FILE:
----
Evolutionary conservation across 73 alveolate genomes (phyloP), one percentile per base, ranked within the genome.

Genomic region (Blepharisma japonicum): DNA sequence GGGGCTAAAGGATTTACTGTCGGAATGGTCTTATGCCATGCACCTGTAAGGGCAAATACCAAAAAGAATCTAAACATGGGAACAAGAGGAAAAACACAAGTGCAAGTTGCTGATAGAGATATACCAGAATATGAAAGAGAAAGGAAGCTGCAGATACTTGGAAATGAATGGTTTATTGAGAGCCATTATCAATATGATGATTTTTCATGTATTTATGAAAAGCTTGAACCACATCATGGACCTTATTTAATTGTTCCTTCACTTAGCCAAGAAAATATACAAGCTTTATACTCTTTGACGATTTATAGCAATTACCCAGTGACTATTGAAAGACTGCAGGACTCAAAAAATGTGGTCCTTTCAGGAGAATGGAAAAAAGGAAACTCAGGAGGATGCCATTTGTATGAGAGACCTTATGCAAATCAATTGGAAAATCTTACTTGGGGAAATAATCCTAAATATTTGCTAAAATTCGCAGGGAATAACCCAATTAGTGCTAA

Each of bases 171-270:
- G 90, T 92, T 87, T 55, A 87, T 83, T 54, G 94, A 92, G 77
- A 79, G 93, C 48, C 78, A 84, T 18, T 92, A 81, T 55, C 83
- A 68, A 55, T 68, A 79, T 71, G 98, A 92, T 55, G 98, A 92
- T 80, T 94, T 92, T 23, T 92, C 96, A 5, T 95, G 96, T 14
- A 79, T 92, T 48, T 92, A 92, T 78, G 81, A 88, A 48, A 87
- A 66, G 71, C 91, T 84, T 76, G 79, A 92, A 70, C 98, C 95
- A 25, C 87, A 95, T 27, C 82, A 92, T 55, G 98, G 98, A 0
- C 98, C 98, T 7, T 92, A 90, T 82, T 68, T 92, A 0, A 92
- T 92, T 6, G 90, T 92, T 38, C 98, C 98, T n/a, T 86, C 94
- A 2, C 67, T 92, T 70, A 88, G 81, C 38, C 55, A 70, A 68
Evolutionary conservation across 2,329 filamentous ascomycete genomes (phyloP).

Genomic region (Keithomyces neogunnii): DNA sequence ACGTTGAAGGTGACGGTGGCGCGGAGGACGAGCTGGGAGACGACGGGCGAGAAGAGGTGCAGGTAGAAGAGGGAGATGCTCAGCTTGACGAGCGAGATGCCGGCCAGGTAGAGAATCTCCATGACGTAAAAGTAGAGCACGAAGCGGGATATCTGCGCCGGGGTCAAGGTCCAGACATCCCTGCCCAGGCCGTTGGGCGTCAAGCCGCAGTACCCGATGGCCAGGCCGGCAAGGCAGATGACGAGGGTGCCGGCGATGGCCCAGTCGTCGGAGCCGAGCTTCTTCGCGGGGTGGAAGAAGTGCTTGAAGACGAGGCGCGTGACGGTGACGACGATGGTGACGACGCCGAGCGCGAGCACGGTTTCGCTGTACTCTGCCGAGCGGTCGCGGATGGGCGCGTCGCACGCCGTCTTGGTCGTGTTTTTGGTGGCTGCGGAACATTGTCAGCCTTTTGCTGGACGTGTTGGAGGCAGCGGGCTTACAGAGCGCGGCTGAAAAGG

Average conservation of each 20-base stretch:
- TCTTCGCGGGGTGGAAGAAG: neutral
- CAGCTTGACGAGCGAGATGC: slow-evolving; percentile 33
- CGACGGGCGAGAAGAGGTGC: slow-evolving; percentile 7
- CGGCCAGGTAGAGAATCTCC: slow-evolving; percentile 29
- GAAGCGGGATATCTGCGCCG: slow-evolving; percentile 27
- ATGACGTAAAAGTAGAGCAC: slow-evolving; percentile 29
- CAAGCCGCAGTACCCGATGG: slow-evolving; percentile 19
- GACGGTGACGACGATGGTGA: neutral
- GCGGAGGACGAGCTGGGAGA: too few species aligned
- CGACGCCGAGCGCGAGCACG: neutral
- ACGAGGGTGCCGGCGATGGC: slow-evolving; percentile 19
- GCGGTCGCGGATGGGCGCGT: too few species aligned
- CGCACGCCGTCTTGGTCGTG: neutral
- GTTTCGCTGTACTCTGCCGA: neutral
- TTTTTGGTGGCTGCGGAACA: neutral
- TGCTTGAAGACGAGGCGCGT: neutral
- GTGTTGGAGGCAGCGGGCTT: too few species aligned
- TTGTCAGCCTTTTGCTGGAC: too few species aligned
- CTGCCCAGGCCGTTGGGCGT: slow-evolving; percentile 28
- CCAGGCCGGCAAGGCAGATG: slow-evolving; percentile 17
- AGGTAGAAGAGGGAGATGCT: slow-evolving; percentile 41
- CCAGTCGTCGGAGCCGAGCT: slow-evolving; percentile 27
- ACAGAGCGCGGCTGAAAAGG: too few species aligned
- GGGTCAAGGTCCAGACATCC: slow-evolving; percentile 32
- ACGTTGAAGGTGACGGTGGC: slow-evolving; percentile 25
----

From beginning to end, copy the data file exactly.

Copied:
Evolutionary conservation across 73 alveolate genomes (phyloP), one percentile per base, ranked within the genome.

Genomic region (Blepharisma japonicum): DNA sequence GGGGCTAAAGGATTTACTGTCGGAATGGTCTTATGCCATGCACCTGTAAGGGCAAATACCAAAAAGAATCTAAACATGGGAACAAGAGGAAAAACACAAGTGCAAGTTGCTGATAGAGATATACCAGAATATGAAAGAGAAAGGAAGCTGCAGATACTTGGAAATGAATGGTTTATTGAGAGCCATTATCAATATGATGATTTTTCATGTATTTATGAAAAGCTTGAACCACATCATGGACCTTATTTAATTGTTCCTTCACTTAGCCAAGAAAATATACAAGCTTTATACTCTTTGACGATTTATAGCAATTACCCAGTGACTATTGAAAGACTGCAGGACTCAAAAAATGTGGTCCTTTCAGGAGAATGGAAAAAAGGAAACTCAGGAGGATGCCATTTGTATGAGAGACCTTATGCAAATCAATTGGAAAATCTTACTTGGGGAAATAATCCTAAATATTTGCTAAAATTCGCAGGGAATAACCCAATTAGTGCTAA

Each of bases 171-270:
- G 90, T 92, T 87, T 55, A 87, T 83, T 54, G 94, A 92, G 77
- A 79, G 93, C 48, C 78, A 84, T 18, T 92, A 81, T 55, C 83
- A 68, A 55, T 68, A 79, T 71, G 98, A 92, T 55, G 98, A 92
- T 80, T 94, T 92, T 23, T 92, C 96, A 5, T 95, G 96, T 14
- A 79, T 92, T 48, T 92, A 92, T 78, G 81, A 88, A 48, A 87
- A 66, G 71, C 91, T 84, T 76, G 79, A 92, A 70, C 98, C 95
- A 25, C 87, A 95, T 27, C 82, A 92, T 55, G 98, G 98, A 0
- C 98, C 98, T 7, T 92, A 90, T 82, T 68, T 92, A 0, A 92
- T 92, T 6, G 90, T 92, T 38, C 98, C 98, T n/a, T 86, C 94
- A 2, C 67, T 92, T 70, A 88, G 81, C 38, C 55, A 70, A 68
Evolutionary conservation across 2,329 filamentous ascomycete genomes (phyloP).

Genomic region (Keithomyces neogunnii): DNA sequence ACGTTGAAGGTGACGGTGGCGCGGAGGACGAGCTGGGAGACGACGGGCGAGAAGAGGTGCAGGTAGAAGAGGGAGATGCTCAGCTTGACGAGCGAGATGCCGGCCAGGTAGAGAATCTCCATGACGTAAAAGTAGAGCACGAAGCGGGATATCTGCGCCGGGGTCAAGGTCCAGACATCCCTGCCCAGGCCGTTGGGCGTCAAGCCGCAGTACCCGATGGCCAGGCCGGCAAGGCAGATGACGAGGGTGCCGGCGATGGCCCAGTCGTCGGAGCCGAGCTTCTTCGCGGGGTGGAAGAAGTGCTTGAAGACGAGGCGCGTGACGGTGACGACGATGGTGACGACGCCGAGCGCGAGCACGGTTTCGCTGTACTCTGCCGAGCGGTCGCGGATGGGCGCGTCGCACGCCGTCTTGGTCGTGTTTTTGGTGGCTGCGGAACATTGTCAGCCTTTTGCTGGACGTGTTGGAGGCAGCGGGCTTACAGAGCGCGGCTGAAAAGG

Average conservation of each 20-base stretch:
- TCTTCGCGGGGTGGAAGAAG: neutral
- CAGCTTGACGAGCGAGATGC: slow-evolving; percentile 33
- CGACGGGCGAGAAGAGGTGC: slow-evolving; percentile 7
- CGGCCAGGTAGAGAATCTCC: slow-evolving; percentile 29
- GAAGCGGGATATCTGCGCCG: slow-evolving; percentile 27
- ATGACGTAAAAGTAGAGCAC: slow-evolving; percentile 29
- CAAGCCGCAGTACCCGATGG: slow-evolving; percentile 19
- GACGGTGACGACGATGGTGA: neutral
- GCGGAGGACGAGCTGGGAGA: too few species aligned
- CGACGCCGAGCGCGAGCACG: neutral
- ACGAGGGTGCCGGCGATGGC: slow-evolving; percentile 19
- GCGGTCGCGGATGGGCGCGT: too few species aligned
- CGCACGCCGTCTTGGTCGTG: neutral
- GTTTCGCTGTACTCTGCCGA: neutral
- TTTTTGGTGGCTGCGGAACA: neutral
- TGCTTGAAGACGAGGCGCGT: neutral
- GTGTTGGAGGCAGCGGGCTT: too few species aligned
- TTGTCAGCCTTTTGCTGGAC: too few species aligned
- CTGCCCAGGCCGTTGGGCGT: slow-evolving; percentile 28
- CCAGGCCGGCAAGGCAGATG: slow-evolving; percentile 17
- AGGTAGAAGAGGGAGATGCT: slow-evolving; percentile 41
- CCAGTCGTCGGAGCCGAGCT: slow-evolving; percentile 27
- ACAGAGCGCGGCTGAAAAGG: too few species aligned
- GGGTCAAGGTCCAGACATCC: slow-evolving; percentile 32
- ACGTTGAAGGTGACGGTGGC: slow-evolving; percentile 25